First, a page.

Sudan demonstrators vow to take protests to Europe and US: ‘This is our last chance’

Hundreds of thousands gathered in rallies across Sudan on Thursday demanding the immediate creation of a civilian-led government 

Bel Trew
Middle East Correspondent
Thursday 02 May 2019 19:06
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Sudan's protest movement holds mass rally in Khartoum following last month's overthrow of President Omar al-Bashir

Protesters in Sudan have vowed to take their rallies to embassies across Europe, as hundreds of thousands marched in Khartoum and other parts of the country to demand the military hand over power to civilians.

Three weeks after president Omar al-Bashir was overthrown, demonstrators gathered across the capital and marched to a main sit-in outside the military headquarters.

A coalition of activists led by the Sudanese Professionals Association (SPA) said Thursday’s self-styled “Million Man March” was held because talks with Sudan’s military council have reached a deadlock.

Angered at the support countries like Saudi Arabia, Egypt and the UAE have given the Sudanese armed forces, protesters told The Independent their next step is to stage rallies at their embassies across Europe and the United States.

In Sudan, they vowed to continue their sit-ins and rallies until a civilian-led sovereign council, tasked with ruling the country until elections are held, is formed.

“Today’s rally is a message to the military council as well as regional and international players that the Sudanese people will not give up on their demand for a civilian government,” said Ahmed Rabie, a leader in the SPA, which led the four months of protests that drove Mr Bashir from power.

Mr Rabie, a member of the protesters’ delegation to the talks, said they proposed an 11-member sovereign council with three seats reserved for the military. The military, however, have demanded they hold the majority, with at least seven seats.

In the latest attempt to break the stalemate, a committee of public figures has been formed to mediate future talks. “The members of this committee are all patriotic public figures... however, they are not authorised to sign off on any deal on our behalf,” Mr Rabie said.

Sudan is currently ruled by a military junta led by lieutenant general Abdel Fattah Abdelrahman Burhan, after armed forces pushed Mr Bashir from office on 11 April following months of protests against his 30-year rule. The former leader has since been jailed alongside other former senior officials.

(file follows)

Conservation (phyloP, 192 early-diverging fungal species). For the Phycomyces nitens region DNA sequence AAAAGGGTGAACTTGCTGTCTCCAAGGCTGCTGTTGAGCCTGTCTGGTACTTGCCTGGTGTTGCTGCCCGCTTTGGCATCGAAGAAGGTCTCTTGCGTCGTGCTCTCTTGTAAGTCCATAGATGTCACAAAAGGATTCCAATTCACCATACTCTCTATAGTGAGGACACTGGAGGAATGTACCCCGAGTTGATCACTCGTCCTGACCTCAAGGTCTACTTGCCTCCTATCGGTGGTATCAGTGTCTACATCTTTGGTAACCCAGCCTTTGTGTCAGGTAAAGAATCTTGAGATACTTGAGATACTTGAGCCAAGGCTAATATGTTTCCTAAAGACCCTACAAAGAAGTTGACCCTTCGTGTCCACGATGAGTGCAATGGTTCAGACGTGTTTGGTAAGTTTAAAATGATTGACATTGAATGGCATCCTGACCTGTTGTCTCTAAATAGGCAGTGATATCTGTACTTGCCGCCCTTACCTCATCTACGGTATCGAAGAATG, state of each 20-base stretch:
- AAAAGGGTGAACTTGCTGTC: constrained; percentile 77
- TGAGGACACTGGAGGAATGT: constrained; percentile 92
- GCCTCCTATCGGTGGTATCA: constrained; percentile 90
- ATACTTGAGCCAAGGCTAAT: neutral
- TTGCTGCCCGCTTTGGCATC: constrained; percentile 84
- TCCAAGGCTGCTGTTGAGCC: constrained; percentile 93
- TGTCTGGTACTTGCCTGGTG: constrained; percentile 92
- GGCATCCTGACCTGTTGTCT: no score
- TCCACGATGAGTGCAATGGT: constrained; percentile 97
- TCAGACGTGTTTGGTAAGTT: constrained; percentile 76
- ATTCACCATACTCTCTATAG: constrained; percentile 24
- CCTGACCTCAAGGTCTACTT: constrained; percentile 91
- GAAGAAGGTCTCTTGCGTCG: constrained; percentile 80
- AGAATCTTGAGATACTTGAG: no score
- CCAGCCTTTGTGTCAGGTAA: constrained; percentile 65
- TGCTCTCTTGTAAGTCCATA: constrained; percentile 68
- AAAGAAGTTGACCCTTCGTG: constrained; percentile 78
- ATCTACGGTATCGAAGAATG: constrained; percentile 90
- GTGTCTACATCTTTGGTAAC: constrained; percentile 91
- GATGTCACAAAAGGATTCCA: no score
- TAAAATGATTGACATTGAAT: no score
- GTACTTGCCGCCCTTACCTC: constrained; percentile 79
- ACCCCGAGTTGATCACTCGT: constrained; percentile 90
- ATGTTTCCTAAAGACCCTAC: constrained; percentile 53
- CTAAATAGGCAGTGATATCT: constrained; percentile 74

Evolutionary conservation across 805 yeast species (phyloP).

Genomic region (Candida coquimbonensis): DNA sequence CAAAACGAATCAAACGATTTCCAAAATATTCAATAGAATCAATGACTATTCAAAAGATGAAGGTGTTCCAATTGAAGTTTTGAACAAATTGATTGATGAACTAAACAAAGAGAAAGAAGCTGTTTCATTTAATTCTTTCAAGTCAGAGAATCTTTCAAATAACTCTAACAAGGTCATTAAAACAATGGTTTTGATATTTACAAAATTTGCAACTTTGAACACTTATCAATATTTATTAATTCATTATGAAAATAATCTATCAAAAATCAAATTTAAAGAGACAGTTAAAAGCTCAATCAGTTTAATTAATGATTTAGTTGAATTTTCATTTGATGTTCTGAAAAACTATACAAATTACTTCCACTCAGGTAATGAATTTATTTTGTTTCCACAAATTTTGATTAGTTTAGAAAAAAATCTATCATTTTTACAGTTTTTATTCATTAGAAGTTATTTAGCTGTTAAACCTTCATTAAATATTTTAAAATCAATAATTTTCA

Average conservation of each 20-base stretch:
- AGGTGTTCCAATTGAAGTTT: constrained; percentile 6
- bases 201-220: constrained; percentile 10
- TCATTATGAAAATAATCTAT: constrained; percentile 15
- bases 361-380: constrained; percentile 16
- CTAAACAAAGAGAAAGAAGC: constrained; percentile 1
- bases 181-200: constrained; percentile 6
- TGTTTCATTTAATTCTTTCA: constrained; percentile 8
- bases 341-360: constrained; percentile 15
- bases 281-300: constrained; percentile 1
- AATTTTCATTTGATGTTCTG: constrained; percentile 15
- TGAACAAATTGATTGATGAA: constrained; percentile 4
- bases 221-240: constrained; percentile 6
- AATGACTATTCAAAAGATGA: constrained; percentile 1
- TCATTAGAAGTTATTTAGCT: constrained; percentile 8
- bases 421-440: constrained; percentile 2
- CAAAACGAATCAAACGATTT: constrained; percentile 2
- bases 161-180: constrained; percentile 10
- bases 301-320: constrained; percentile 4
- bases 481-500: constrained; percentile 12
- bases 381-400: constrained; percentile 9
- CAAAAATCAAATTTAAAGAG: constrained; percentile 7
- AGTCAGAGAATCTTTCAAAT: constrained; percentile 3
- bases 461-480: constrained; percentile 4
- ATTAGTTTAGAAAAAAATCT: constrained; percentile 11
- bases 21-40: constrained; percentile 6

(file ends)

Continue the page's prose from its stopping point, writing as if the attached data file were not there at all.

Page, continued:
In Khartoum, Waem Shawgi, a 28-year-old businesswomen and women’s rights activist, told The Independent people were distrustful of the military, fearing the very generals who helped end Mr Bashir’s reign would want to hold onto power or cut deals with remnants of the former president’s regime.

The protests in and out of Sudan are crucial, the military will do anything in its power to try to push protesters to accept half a victory

Mohamed Abubakr, Sudanese activist and president of the Washington-based African Middle Eastern Leadership Project

She said protests both in Sudan and abroad were the “last chance” they had to ensure a transition to a civilian government.

Earlier this week, the military demanded that demonstrators clear roadblocks around their main sit-in outside the military headquarters in Khartoum. Protesters responded by building more barricades.

“We cannot trust the military who were behind such an authoritarian regime for 30 years,” she said from within the Sudanese capital.

“If we go back home now we will have lost all the power, all the blood loss in the street will have been for nothing.

“This is our last chance. We do not have anything to lose,” she added.

Mohamed Abubakr, a Sudanese activist and president of the Washington-based African Middle Eastern Leadership Project said protests were planned this week at the Egyptian, Saudi and Emirati embassies in Washington and cities across Europe, against the military’s “interference” in the transitional process.

He said many protesters were particularly concerned by Gulf support of newly-appointed vice president Lt Gen Mohamed Hamdan.

This is our last chance. We do not have anything to lose

Waem Shawgi, Sudanese women’s right activist 

Hamdan, who is known by his nickname Hemeti, is the head of paramilitary group the Rapid Support Forces (RSF), which rights organisations have accused of violating international human rights and humanitarian law in the long-embattled region of Darfur. Hundreds of RSF fighters have also died fighting for a Saudi Arabia-led coalition in Yemen.

“The protesters are asking these countries to stop meddling in Sudan’s business, as they have been heavily invested in promoting Hemeti,” Mr Abubakr said.

“The protests in and out of Sudan are crucial, the military will do anything in its power to try to push protesters to accept half a victory,” he added

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